Healthcare News & Insights

Could your EHR also be a health hazard?

The healthcare industry is pushing providers to digitize their records, but can electronic health record (EHR) systems pose threats to patients’ health in addition to their privacy? 

ThinkstockPhotos-166842063Despite the potential benefits of EHR systems for recordkeeping and billing, they may not be creating complete or accurate profiles of patient information, which can endanger patients, says a new article published in the Journal of the American Medical Informatics Association (JAMIA).

Graphing inconsistencies

Researchers from several medical schools evaluated eight EHR systems’ graph displays of lab test results based on 11 criteria for clarity and accuracy, such as graph titles, axis scales and labels, etc.

Six of the researched EHRs were certified for health IT by the Office of the National Coordinator (ONC), another system was an EHR prototype and the last system was the EHR used by the Department of Veteran Affairs Health System.

Unfortunately, results across the board were disheartening. None of the EHRs met all 11 criteria, and three systems only met five. The biggest issue was a lack of standardization among the graphs in terms of how they were constructed and labeled.

These incomplete displays of patient information can then adversely affect patient outcomes.

“Accurate display and interpretation of clinical laboratory test results is essential for patient safety,” noted the researchers. “EHR-generated graphs often provide important diagnostic clues …”

The lack of standardization is especially problematic as more providers try to coordinate care with their care partners and improve data sharing between EHRs. Without standardized graphs, providers and their partners may face even more patient safety and interoperability issues as they try to meet patients’ care needs in a variety of situations.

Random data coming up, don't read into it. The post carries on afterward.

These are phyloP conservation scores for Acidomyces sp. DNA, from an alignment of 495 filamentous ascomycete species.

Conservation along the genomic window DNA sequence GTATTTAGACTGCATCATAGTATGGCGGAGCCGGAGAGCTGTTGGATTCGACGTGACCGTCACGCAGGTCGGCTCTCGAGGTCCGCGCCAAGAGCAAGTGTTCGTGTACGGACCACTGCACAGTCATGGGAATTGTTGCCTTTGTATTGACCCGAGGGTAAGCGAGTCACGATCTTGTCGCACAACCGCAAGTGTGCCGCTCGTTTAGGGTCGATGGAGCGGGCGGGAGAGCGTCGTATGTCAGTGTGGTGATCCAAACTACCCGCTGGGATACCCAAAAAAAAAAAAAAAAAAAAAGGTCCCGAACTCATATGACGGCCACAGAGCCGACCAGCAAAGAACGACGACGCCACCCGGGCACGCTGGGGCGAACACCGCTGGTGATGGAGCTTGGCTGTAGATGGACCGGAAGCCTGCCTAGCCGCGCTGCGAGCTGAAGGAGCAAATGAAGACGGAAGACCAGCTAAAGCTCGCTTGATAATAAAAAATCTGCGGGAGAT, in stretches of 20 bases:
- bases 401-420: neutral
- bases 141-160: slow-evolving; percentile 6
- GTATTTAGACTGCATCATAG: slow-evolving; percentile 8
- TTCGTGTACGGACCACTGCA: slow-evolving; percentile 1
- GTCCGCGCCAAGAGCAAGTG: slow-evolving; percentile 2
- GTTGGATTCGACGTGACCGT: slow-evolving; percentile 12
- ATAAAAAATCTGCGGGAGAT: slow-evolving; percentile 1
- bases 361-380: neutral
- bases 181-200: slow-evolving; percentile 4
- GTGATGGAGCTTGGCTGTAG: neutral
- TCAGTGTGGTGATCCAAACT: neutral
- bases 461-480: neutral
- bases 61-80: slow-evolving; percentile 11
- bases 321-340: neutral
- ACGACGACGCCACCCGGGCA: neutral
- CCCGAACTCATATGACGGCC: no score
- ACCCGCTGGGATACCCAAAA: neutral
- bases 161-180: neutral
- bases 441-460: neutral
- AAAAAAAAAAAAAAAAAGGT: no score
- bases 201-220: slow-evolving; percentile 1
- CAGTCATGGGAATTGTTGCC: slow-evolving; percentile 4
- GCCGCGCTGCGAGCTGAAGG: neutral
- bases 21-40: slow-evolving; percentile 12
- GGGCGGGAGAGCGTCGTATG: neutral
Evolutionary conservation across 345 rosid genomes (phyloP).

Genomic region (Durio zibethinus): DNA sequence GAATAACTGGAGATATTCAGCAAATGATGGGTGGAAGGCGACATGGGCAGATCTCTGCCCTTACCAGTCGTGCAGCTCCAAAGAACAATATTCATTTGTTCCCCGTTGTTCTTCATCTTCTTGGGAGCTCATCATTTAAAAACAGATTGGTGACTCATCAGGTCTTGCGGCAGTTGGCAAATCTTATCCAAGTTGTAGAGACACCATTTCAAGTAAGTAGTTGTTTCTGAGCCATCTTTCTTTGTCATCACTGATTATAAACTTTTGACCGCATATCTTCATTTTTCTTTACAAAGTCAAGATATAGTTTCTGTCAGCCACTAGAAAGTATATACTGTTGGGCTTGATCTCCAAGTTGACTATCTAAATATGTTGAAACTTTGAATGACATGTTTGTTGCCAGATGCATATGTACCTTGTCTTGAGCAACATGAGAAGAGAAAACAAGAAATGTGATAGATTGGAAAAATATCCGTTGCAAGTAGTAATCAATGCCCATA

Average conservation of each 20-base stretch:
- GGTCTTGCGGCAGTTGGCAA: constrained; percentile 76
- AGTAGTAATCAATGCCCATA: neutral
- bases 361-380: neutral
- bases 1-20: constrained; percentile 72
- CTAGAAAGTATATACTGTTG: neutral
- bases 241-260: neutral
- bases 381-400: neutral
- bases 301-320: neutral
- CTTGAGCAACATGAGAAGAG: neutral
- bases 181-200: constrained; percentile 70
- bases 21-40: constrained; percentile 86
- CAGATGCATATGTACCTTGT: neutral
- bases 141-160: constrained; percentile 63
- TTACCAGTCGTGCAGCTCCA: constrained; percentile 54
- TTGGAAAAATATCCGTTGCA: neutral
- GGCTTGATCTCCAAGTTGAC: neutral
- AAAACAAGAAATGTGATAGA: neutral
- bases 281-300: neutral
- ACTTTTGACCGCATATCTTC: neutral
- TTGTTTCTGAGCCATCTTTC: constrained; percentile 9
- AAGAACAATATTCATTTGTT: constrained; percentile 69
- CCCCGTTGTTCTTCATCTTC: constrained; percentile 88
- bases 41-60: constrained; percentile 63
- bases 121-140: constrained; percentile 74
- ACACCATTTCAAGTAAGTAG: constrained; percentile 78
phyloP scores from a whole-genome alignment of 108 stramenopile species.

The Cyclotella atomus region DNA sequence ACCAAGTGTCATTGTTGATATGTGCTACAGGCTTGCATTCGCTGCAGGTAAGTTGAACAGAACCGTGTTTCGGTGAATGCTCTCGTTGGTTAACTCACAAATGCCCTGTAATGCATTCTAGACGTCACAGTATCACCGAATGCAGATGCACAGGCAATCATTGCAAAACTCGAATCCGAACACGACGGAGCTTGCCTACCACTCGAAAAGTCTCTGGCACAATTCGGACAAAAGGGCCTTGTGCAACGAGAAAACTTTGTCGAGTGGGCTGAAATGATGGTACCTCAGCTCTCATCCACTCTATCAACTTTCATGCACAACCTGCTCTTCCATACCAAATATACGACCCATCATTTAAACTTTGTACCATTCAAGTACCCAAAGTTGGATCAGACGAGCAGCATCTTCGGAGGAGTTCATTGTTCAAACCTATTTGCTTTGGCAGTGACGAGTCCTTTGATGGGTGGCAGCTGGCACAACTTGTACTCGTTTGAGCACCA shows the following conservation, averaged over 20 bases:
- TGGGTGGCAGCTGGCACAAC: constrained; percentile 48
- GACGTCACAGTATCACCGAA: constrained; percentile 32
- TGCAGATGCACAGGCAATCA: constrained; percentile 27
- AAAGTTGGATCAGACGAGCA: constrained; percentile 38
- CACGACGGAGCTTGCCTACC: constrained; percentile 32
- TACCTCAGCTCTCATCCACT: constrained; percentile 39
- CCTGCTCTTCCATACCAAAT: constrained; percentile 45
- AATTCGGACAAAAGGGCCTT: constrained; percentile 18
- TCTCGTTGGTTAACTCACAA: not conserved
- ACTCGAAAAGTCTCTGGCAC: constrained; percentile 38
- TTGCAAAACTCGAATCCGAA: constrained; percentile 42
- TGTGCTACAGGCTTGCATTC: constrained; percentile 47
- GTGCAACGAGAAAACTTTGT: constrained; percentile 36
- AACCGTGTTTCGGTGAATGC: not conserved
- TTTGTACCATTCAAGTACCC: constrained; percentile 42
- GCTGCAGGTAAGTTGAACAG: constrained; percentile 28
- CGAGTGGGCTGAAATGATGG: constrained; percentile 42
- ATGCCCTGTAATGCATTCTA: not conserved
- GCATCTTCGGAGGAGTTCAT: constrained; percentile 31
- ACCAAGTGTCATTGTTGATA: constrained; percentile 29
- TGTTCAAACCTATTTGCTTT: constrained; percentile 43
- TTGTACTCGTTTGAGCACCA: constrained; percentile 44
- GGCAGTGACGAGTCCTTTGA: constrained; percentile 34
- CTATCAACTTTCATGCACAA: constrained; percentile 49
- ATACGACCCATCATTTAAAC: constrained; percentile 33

Smart shopping around

The results of the study were particularly concerning for researchers because the Food and Drug Administration has suggested that EHRs don’t require additional oversight. That means these inconsistencies among EHRs may not be addressed anytime soon.

So until the ONC ensures accurate visual displays of test data through its EHR certification process, the burden will be on providers to compensate for these graphing issues.

The study results highlight the importance of shopping around and comparing EHRs before implementing them into your operations.

If your facility is considering changing or purchasing an EHR and haven’t considered systems’ graphing capabilities in the past, now may be the time to add this function to your list of research criteria.

It’s also important that your facility’s physicians and clinical staff be aware of these potential inaccuracies, and understand the quirks of your hospital’s EHR, as well as your care partners’ systems. Thorough training on using and reading graphs generated by your facility’s and partners’ EHRs may be one potential solution to this issue.

 

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